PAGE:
The view that somehow there’s a state of nature which is ideal and must be preserved is based on the nonsensicsal idea that somehow evolution has reached a pinnacle and an ideal equilibrium had been reached which is somehow being upset by humans, cats, and other invasive species.

    That’s nonsense. Evolution is ongoing. It’s a neverending process which includes the expansion of the ranges of highly successful types, and humans and cats are such types along with other examples of highly adaptable creatures such as raccoons, which are spreading (with human assistance) to Europe and Asia, carp, and lionfish.

    We say, for example, that this or that species “doesn’t belong here” that they “belong in Asia (Europe, Africa, etc.).” But every species belongs where it can make a home for itself.

    That is what is natural.

    * Our domestic cats are simply the wild cat with some minor changes to coat and personality and the proof is that they can freely breed with wild cats.

    #48244

    Unseen
    Participant

    @All

    Let’s get back to how to deal with incipient super killers.

    #48252

    Strega
    Moderator

    Incipience is a contentious measurement!

    There is no system in place to catch these people before they are driven to inconceivable and horrific acts.

    The point of no return is reached before anyone unrelated gets involved or there is a visible victim. I can see why Unseen considers lobotomy. It’s a mechanism to stop these fully developed psychopaths from acting out their warped urges.

    Our challenge is to do two things.
    1. Catch or identify children whose behaviours are indicative of serious disturbance, early enough.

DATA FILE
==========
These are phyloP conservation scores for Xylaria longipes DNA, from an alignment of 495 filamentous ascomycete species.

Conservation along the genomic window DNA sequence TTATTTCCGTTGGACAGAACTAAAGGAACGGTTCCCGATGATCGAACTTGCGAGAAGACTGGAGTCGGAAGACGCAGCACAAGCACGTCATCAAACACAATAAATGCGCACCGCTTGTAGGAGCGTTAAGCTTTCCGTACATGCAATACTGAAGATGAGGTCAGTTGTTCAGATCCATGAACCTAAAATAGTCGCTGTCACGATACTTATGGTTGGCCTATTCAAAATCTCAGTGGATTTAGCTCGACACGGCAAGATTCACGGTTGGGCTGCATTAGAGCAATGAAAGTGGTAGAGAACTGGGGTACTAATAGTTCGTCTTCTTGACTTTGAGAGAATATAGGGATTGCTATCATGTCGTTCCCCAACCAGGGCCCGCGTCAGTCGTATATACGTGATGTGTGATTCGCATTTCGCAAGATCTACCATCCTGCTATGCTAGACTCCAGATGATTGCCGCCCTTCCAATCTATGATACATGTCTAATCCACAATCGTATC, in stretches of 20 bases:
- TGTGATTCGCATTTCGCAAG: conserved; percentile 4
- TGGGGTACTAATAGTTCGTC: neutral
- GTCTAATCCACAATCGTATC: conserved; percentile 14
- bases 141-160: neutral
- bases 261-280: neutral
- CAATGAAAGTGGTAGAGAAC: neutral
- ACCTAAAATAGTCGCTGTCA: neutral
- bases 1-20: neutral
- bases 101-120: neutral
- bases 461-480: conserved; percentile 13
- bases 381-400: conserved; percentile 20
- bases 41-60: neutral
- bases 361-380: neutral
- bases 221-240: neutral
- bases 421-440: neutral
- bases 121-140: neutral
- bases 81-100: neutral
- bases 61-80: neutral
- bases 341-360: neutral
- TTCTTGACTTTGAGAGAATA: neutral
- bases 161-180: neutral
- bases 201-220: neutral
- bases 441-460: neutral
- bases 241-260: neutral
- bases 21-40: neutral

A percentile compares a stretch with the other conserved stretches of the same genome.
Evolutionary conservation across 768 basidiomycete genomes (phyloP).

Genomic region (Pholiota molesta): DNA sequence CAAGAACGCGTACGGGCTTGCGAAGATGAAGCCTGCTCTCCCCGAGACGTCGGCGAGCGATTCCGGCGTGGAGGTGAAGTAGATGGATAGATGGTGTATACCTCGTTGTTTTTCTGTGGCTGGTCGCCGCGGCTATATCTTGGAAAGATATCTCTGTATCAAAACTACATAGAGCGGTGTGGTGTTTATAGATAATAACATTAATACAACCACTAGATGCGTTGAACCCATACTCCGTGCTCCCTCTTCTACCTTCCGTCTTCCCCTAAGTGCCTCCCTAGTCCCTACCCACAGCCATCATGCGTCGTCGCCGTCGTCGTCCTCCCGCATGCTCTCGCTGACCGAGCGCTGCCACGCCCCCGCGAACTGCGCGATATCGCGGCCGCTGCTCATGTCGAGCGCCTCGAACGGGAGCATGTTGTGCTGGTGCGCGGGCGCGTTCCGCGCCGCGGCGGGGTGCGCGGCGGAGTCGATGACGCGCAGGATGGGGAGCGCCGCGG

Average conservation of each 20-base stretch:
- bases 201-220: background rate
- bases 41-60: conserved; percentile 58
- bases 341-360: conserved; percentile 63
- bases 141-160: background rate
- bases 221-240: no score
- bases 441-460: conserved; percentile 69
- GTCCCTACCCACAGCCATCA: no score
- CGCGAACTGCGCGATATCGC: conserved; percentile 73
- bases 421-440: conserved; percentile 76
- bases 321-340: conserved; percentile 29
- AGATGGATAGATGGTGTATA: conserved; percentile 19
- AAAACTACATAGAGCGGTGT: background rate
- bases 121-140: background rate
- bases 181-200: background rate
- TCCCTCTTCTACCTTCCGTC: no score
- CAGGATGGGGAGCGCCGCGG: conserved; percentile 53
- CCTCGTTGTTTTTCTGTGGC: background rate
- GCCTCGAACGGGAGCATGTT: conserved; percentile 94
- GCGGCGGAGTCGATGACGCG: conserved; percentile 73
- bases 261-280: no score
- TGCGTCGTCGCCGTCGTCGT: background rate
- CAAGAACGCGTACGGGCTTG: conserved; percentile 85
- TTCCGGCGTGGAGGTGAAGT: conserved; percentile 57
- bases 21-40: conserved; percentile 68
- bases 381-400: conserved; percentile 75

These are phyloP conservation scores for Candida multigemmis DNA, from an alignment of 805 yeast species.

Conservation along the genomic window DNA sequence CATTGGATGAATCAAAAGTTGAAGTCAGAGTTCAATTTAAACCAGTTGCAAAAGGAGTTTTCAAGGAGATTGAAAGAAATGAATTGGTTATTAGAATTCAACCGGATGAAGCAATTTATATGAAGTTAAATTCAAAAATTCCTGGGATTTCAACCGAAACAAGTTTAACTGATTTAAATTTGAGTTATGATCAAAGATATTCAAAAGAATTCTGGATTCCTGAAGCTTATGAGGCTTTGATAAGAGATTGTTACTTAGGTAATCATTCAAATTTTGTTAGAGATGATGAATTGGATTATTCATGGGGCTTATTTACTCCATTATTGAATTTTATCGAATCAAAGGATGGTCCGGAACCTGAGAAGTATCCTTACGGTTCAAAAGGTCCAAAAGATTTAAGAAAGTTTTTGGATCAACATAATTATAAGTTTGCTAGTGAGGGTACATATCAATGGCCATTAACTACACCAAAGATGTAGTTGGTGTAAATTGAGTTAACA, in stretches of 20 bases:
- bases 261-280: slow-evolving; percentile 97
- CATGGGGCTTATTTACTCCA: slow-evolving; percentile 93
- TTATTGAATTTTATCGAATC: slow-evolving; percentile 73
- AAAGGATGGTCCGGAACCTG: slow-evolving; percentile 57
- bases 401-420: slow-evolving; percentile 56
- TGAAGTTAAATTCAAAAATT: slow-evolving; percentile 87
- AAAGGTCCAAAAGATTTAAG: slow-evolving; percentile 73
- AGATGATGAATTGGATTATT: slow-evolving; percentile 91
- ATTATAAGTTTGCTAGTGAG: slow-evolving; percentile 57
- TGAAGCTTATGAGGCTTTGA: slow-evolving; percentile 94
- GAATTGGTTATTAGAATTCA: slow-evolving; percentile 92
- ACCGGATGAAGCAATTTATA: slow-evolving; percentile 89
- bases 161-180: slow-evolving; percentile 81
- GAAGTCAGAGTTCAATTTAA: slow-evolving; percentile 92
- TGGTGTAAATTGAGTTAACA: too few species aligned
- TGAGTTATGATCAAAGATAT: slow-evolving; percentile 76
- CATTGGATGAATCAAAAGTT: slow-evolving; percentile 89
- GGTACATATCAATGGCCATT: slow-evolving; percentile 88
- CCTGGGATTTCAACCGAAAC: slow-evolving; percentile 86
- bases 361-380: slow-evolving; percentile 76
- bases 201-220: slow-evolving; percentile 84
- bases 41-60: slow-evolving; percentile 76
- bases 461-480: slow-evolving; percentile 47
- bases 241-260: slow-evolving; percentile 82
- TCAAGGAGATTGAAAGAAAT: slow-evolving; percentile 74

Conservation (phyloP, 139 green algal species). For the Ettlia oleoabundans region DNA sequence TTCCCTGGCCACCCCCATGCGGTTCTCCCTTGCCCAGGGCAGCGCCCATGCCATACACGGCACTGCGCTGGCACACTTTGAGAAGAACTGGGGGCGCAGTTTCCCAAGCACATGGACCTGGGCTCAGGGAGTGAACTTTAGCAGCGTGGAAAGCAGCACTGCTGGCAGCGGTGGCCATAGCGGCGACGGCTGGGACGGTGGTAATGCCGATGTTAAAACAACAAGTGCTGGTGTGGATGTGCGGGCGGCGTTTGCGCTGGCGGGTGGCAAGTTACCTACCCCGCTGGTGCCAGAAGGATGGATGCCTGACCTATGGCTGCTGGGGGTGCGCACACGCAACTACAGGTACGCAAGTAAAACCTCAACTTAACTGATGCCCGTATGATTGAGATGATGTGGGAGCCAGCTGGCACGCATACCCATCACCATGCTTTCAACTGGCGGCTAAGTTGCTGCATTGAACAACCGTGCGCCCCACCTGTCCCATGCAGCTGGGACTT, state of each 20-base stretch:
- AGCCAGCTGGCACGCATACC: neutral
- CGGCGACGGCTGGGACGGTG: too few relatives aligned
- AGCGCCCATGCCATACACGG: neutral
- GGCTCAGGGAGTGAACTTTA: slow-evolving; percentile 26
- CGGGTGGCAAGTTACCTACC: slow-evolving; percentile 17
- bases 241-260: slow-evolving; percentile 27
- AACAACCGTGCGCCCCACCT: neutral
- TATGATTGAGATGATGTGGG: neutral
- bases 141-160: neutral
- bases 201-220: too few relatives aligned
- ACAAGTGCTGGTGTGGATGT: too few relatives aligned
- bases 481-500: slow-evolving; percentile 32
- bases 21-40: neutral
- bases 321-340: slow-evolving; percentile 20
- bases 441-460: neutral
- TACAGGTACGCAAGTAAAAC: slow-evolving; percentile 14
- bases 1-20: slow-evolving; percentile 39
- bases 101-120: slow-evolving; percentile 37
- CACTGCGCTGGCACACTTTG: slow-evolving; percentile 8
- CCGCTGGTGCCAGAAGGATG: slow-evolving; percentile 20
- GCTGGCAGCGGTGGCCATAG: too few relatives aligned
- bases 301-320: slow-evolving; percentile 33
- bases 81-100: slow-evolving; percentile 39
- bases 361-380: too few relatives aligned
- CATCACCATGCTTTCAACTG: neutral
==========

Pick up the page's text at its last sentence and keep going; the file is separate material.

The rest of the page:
2. Treat or help these children to become realigned to the norms of our society.

    Both those objectives are unreachable without some kind of assessment regarding children, and some kind of viable program to effect meaningful change.

    So it falls in the ‘too hard’ basket, and we revert to outrage and sympathy to deal with the consequences of these dreadful acts.

    America shrugs.

    #48253

    Belle Rose
    Participant

    @unseen

    I don’t think lobotomies is the cure for that lol

    #48254

    Unseen
    Participant

    @unseen I don’t think lobotomies is the cure for that lol

    I do. Is your belief based on a better one? A lobotomy may take away someone’s humanity, in a sense, but what if the person is inhuman?

    #48256

    PopeBeanie
    Moderator

    Hi! Why would you want to do that?

    Sorry, why would who want to do what?

    #48258

    PopeBeanie
    Moderator

    A lobotomy may take away someone’s humanity, in a sense, but what if the person is inhuman?

    So far, I feel strongly that Strega’s suggestions on detection, humane treatment and prevention best illustrate the bare minimum approach we need. Focus on learning why/how some humans take this kind of dysfunctional route, before horrible acts occur. As part of a broader focus on mental health in a far-from-perfect species.

    Until then, as long as we’re talking about hypothetical interventions and extremely controversial remedies, I wonder now if some kind of more humane brain implant could someday both mitigate the most seriously inhumane behaviors, while keeping the guy a happy, functional member of society? An implant that could also monitor  inform us about the dysfunction and the device’s neural interventions.

    #48259

    Unseen
    Participant

    Hi! Why would you want to do that?

    Sorry, why would who want to do what?

    I think the Pope is being a little theatrically dense. He clearly is asking why a government would want to protect its subjects by nipping a homicidal sociopath’s career of torture and murder before it could come to fruition.

    Clearly someone who could blend a live kitten has a serious lack of empathy and such people often go on to act out on human beings.

    • This reply was modified 1 year, 1 month ago by  Unseen.